**Trading Strategies That Work
**

end; if(MarketPosition = 1 and Average(Close,liqDays) < upBand) then Sell("Long Liq") tomorrow Average(Close,liqDays) stop; if(MarketPosition = -1 and Average(Close,liqDays) > dnBand) then BuyToCover("Short Liq") tomorrow Average(Close,liqDays) stop;

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The Bollinger Bandit program demonstrates how to: • Invoke the Bollinger Band function. This function call is less than intuitive and must be passed three parameters: (1) price series, (2) number of elements in the sample used in the calculation for the standard deviation, and (3) number of deviations above/below moving average. You must use a negative sign in the last parameter to get the band to fall under the moving average. • Invoke the MaxList function. This function returns the largest value in a list. • Do a simple rate of change calculation. • Create and manage a counter variable, liqLength. Bollinger Bandit trading performance is summarized in Table 6.2.

Table 6.2 Bollinger Bandit Performance

System Name: Bollinger Bandit Commission/Slippage = $75 Tested 1982 – 3/19/2002 Markets British Pound Crude Oil Corn Copper Cotton Deutsch Mark Euro Currency Euro Dollar Heating Oil Japanese Yen Live Cattle Natural Gas Soybeans Swiss Franc Treasury Note U.S. Bonds Wheat Total Total Net Profit $ $ $ $ $ $ $ $ $ $ $ $ $ $ $ $ $ $ 38,750.00 47,242.50 (5,112.50) 2,300.00 26,695.00 51,075.00 8,737.50 31,927.50 16,883.14 121,937.50 (16,867.50) 85,897.50 (15,925.00) 76,312.50 39,625.00 48,381.25 (20,037.50) 537,821.89 Max. DrawDown $ $ $ $ $ $ $ $ $ $ $ $ $ $ $ $ $ (43,612.50) (17,522.50) (12,937.50) (9,587.50) (12,437.50) (13,812.50) (9,012.50) (6,622.50) (18,378.89) (21,462.50) (25,411.50) (21,737.50) (40,862.50) (9,987.50) (11,487.50) (15,343.75) (21,931.25) # of Trades 194 170 213 138 220 186 29 196 201 180 224 113 215 188 202 204 219 3092 % Wins 33.51% 41.76% 29.58% 36.23% 32.73% 41.40% 44.83% 35.71% 38.81% 37.22% 26.79% 44.25% 31.16% 40.96% 38.12% 36.27% 29.68% Max. Cons. Losers 20 8 13 12 8 6 7 19 10 8 18 6 15 5 9 6 11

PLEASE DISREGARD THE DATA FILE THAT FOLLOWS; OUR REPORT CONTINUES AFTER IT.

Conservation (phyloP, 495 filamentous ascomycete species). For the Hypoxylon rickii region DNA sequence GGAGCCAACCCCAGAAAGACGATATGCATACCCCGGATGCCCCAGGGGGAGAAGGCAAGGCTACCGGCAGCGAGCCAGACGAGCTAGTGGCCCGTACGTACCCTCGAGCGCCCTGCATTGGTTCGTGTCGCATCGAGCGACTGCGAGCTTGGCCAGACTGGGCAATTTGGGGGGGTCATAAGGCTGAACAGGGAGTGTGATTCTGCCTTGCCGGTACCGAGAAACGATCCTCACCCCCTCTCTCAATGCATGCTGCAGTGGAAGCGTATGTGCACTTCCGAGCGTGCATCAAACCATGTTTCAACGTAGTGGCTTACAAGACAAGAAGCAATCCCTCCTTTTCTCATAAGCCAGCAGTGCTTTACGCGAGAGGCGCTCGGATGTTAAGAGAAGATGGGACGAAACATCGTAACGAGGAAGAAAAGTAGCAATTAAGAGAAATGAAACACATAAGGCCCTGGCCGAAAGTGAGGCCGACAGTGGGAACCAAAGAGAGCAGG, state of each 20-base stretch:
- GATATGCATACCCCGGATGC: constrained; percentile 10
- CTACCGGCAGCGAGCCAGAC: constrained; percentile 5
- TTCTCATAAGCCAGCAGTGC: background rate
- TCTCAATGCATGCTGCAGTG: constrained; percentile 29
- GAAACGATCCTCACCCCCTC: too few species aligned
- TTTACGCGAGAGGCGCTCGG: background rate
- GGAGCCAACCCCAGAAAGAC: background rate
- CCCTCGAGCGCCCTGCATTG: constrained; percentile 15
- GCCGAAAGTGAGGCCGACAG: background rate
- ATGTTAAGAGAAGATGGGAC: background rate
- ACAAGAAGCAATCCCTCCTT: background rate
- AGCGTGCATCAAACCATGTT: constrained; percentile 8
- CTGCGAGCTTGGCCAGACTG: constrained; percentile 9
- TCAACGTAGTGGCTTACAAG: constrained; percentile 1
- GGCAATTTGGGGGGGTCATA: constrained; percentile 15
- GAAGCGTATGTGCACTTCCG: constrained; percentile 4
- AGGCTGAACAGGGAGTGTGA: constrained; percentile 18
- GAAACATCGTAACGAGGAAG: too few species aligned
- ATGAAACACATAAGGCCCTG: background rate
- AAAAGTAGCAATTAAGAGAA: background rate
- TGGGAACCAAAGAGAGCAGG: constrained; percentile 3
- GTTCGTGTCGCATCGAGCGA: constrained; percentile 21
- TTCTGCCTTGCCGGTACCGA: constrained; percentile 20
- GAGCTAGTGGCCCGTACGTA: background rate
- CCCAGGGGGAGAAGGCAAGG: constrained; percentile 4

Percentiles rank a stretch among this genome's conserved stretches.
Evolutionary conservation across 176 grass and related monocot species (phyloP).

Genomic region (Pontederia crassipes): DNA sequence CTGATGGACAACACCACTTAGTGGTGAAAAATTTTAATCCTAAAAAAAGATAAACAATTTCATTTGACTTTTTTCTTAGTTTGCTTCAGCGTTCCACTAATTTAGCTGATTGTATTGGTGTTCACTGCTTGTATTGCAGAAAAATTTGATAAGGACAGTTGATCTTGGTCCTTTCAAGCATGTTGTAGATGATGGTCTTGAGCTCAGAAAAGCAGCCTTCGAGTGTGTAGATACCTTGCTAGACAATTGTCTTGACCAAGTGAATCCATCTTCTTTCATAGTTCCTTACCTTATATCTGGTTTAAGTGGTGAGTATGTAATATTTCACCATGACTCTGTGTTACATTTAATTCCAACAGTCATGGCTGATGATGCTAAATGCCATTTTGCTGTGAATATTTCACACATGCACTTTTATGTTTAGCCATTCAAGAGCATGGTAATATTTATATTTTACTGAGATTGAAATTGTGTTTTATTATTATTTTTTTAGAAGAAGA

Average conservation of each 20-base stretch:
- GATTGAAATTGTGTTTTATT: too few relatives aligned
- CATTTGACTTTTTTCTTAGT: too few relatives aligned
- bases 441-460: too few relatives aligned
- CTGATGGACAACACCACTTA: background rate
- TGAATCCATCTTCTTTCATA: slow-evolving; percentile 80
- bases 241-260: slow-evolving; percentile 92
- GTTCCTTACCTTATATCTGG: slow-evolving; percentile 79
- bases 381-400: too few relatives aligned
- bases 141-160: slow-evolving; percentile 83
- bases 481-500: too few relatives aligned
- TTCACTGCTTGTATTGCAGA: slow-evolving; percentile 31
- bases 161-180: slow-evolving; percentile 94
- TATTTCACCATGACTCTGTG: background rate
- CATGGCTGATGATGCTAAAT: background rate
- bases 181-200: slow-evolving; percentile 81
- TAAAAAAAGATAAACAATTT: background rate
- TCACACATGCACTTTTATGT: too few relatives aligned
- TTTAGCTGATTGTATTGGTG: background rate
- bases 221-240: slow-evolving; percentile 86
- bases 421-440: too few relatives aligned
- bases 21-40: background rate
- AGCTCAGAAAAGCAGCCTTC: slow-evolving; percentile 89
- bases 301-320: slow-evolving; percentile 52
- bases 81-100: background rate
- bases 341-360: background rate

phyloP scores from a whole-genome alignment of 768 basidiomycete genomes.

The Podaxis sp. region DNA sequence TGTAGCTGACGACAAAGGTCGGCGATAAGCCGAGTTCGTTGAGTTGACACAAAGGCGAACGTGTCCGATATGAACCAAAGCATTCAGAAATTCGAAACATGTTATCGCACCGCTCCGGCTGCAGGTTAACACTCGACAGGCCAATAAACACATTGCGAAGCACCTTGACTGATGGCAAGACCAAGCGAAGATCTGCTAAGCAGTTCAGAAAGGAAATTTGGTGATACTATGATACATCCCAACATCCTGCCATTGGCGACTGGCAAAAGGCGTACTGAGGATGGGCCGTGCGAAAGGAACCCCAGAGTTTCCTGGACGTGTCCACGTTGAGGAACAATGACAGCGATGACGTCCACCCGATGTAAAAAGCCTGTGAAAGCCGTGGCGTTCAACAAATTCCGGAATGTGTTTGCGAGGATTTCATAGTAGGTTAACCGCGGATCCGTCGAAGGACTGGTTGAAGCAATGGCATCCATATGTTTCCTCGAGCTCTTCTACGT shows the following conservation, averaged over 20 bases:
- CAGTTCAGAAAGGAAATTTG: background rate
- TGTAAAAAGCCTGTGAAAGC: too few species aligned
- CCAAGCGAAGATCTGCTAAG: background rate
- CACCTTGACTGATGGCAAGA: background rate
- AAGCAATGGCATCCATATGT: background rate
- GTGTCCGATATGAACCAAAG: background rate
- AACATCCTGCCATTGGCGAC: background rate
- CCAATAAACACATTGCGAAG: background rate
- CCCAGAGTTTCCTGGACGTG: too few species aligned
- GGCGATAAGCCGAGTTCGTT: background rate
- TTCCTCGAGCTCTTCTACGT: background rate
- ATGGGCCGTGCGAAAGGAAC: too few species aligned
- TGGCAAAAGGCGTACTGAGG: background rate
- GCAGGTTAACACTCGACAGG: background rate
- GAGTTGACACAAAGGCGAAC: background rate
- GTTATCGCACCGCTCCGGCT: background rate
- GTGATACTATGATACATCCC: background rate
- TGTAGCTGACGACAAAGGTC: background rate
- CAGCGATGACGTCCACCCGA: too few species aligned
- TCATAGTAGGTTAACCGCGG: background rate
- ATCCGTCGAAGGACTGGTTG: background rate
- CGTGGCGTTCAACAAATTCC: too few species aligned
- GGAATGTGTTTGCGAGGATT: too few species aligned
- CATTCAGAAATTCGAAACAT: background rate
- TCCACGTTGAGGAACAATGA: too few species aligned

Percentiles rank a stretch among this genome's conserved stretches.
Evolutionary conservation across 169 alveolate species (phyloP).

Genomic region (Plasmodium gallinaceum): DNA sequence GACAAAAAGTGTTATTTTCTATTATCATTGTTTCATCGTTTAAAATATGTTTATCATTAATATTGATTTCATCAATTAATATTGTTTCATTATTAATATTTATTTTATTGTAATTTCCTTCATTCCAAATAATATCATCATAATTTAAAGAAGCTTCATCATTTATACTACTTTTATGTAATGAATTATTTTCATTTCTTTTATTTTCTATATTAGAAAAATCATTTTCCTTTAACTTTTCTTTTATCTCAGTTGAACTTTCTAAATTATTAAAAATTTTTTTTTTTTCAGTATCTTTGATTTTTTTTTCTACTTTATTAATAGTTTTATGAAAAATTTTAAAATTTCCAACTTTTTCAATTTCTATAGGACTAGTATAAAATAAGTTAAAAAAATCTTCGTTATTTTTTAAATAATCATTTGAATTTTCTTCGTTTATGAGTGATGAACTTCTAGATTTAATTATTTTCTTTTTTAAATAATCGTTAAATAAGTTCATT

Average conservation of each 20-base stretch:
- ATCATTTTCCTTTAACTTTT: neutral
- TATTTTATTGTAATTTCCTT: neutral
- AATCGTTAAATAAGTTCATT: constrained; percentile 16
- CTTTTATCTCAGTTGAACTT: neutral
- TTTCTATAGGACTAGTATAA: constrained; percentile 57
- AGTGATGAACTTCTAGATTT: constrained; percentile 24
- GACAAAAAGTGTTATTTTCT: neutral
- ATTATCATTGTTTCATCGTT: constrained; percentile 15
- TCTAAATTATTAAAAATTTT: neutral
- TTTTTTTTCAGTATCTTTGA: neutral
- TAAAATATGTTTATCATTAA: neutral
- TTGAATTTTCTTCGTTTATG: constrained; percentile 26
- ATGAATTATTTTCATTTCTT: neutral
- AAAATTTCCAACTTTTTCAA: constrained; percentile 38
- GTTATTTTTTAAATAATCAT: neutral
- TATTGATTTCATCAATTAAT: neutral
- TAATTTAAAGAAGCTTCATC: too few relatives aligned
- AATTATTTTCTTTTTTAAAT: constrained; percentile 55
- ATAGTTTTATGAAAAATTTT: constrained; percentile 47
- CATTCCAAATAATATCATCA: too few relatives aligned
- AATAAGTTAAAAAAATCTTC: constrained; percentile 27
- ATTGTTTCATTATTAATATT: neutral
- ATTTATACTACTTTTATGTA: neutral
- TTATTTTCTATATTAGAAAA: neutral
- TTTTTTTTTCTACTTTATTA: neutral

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Building Winning Trading Systems with TradeStation

Figure 6.2 Bollinger Bandit Trades

A visual example of how this system enters and exits trades is shown in Figure 6.2.

**Bollinger Bandit Summary
**

Overall trading performance was positive. You can see the similarities between the Bollinger and Keltner-based systems. The same markets that made good money in one system made good money in the other. These systems would not work well together due to their high level of correlation. This system did exceptionally well in the Japanese Yen and Natural Gas. Through further investigation, we discovered that our trailing stop mechanism only marginally increased profit and decreased draw down. Nonetheless, the concept probably adds a higher comfort level when a trade is initiated. We know that our risk should diminish the farther we get into a trade. This is due to the fact that a shorter-term moving average follows closer to the actual market than a longerterm average.